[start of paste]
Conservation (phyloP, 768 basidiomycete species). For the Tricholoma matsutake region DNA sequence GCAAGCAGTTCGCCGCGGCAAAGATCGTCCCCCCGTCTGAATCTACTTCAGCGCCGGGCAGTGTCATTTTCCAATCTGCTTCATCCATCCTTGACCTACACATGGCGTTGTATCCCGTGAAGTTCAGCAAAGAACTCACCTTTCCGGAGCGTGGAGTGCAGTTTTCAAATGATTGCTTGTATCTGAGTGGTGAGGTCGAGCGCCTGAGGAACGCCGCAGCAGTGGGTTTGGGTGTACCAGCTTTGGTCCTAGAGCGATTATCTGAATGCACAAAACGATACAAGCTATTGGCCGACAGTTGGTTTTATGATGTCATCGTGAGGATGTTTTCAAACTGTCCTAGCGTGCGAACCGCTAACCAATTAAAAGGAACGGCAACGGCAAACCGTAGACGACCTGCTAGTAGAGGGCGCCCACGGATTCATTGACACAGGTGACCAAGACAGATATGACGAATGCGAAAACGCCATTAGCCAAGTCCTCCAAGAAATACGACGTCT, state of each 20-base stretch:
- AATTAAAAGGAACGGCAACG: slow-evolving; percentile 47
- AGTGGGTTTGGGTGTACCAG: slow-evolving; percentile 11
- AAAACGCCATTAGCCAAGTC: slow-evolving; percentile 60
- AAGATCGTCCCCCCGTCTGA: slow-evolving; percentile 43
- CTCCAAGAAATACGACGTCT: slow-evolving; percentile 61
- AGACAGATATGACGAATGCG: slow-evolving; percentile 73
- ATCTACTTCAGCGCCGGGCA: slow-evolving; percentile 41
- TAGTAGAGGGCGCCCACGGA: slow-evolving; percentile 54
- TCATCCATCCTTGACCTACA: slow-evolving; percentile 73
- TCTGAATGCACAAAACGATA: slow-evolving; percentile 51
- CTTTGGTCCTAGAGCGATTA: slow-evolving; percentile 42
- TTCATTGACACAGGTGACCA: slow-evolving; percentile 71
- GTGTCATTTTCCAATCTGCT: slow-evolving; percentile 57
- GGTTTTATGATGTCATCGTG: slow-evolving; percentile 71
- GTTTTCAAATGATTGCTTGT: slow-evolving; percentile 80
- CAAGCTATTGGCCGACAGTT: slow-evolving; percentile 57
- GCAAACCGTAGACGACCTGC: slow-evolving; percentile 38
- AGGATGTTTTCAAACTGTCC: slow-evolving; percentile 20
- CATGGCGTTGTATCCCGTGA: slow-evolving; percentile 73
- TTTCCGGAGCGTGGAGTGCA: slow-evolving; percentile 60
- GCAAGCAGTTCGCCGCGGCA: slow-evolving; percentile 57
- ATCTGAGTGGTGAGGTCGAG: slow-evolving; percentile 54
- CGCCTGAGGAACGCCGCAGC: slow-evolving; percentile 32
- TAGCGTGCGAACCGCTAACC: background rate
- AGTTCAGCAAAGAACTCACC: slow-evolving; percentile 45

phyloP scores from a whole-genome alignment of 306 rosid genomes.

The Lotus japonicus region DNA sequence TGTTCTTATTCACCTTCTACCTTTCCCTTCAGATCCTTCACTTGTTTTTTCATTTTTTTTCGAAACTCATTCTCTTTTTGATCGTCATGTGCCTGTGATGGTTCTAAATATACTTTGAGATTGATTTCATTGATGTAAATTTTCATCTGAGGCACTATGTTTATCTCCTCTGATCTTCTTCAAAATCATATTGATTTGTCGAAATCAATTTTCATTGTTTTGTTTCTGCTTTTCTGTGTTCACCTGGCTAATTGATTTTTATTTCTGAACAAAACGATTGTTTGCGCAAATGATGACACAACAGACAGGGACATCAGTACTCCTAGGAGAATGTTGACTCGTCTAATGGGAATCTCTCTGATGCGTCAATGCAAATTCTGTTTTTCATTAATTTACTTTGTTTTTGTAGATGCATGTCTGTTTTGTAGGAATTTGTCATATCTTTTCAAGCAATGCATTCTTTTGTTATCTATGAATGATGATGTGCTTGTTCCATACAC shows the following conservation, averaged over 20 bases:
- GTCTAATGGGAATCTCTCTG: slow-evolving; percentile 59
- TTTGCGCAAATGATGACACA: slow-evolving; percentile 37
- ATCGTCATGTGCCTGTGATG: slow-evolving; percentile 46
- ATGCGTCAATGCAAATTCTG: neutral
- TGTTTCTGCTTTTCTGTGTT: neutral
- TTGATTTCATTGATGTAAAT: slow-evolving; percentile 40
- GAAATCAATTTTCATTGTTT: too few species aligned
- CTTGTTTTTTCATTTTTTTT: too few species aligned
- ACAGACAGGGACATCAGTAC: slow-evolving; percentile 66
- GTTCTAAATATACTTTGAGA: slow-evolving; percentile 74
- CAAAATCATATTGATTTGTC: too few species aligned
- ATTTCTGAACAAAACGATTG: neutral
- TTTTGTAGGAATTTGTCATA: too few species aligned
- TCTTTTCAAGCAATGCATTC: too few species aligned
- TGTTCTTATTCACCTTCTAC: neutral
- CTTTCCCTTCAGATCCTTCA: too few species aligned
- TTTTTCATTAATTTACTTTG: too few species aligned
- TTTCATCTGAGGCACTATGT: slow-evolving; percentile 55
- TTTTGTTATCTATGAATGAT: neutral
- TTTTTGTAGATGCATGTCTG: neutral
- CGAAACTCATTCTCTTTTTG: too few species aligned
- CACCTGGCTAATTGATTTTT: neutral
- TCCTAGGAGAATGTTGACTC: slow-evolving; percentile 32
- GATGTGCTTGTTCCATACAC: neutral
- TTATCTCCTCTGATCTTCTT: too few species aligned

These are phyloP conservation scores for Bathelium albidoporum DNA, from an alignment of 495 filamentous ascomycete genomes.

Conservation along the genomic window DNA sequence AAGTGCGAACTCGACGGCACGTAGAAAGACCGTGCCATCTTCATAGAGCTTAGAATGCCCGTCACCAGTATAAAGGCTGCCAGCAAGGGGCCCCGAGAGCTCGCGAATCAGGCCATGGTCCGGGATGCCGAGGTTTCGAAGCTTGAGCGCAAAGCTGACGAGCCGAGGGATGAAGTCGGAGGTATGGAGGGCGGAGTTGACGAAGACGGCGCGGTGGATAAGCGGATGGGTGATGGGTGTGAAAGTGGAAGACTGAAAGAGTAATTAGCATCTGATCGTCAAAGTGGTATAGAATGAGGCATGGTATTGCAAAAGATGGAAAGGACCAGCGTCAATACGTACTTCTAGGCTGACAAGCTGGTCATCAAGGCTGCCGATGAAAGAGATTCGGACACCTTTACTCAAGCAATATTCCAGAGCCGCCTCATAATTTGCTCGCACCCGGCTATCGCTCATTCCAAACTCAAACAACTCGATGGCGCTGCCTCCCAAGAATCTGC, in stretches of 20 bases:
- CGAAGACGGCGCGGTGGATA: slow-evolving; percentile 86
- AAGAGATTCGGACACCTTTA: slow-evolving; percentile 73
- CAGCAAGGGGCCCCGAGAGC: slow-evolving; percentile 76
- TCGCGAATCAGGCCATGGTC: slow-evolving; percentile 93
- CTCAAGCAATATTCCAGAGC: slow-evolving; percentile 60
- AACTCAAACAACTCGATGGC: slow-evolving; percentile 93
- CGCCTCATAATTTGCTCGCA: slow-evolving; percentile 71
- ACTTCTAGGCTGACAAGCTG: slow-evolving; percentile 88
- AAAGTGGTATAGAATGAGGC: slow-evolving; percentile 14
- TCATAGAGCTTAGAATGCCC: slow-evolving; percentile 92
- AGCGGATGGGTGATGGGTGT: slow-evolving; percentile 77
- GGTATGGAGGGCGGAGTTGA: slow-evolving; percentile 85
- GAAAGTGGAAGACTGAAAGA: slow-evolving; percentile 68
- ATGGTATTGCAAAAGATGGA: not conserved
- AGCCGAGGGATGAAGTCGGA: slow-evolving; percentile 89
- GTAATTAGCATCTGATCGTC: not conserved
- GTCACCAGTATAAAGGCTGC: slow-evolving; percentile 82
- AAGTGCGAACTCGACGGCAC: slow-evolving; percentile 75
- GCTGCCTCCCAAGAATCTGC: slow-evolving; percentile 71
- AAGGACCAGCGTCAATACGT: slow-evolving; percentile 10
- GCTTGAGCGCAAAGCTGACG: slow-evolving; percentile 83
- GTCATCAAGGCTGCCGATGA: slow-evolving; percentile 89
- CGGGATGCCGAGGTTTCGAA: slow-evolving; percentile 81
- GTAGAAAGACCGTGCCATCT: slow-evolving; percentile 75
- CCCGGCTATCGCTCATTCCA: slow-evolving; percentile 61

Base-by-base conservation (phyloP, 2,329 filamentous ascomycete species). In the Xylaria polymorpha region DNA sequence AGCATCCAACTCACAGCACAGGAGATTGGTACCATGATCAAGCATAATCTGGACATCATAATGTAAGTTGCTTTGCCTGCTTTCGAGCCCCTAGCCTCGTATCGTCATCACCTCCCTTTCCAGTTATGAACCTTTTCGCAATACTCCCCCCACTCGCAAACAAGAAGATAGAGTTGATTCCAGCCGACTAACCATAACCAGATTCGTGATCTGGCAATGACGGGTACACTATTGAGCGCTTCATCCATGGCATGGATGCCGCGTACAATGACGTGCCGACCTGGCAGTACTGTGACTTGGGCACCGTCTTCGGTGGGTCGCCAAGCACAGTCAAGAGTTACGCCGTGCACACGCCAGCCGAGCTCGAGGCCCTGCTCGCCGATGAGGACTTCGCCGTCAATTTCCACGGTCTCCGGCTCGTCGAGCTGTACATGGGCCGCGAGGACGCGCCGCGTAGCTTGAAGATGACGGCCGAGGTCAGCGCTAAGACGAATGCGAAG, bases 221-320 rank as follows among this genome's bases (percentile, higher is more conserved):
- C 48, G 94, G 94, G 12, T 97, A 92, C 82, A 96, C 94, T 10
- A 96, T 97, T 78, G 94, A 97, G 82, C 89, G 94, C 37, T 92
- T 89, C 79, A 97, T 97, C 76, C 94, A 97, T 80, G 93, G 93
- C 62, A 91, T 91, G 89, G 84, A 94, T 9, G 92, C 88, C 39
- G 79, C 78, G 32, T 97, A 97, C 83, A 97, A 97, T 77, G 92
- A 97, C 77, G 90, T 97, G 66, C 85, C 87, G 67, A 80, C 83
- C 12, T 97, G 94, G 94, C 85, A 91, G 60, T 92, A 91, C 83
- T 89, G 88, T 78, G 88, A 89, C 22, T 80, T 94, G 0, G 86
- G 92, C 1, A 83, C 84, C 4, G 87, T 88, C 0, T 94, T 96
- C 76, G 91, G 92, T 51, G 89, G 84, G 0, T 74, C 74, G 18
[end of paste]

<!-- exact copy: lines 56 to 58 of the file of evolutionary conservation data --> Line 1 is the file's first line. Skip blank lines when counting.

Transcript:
- CGAAGACGGCGCGGTGGATA: slow-evolving; percentile 86
- AAGAGATTCGGACACCTTTA: slow-evolving; percentile 73
- CAGCAAGGGGCCCCGAGAGC: slow-evolving; percentile 76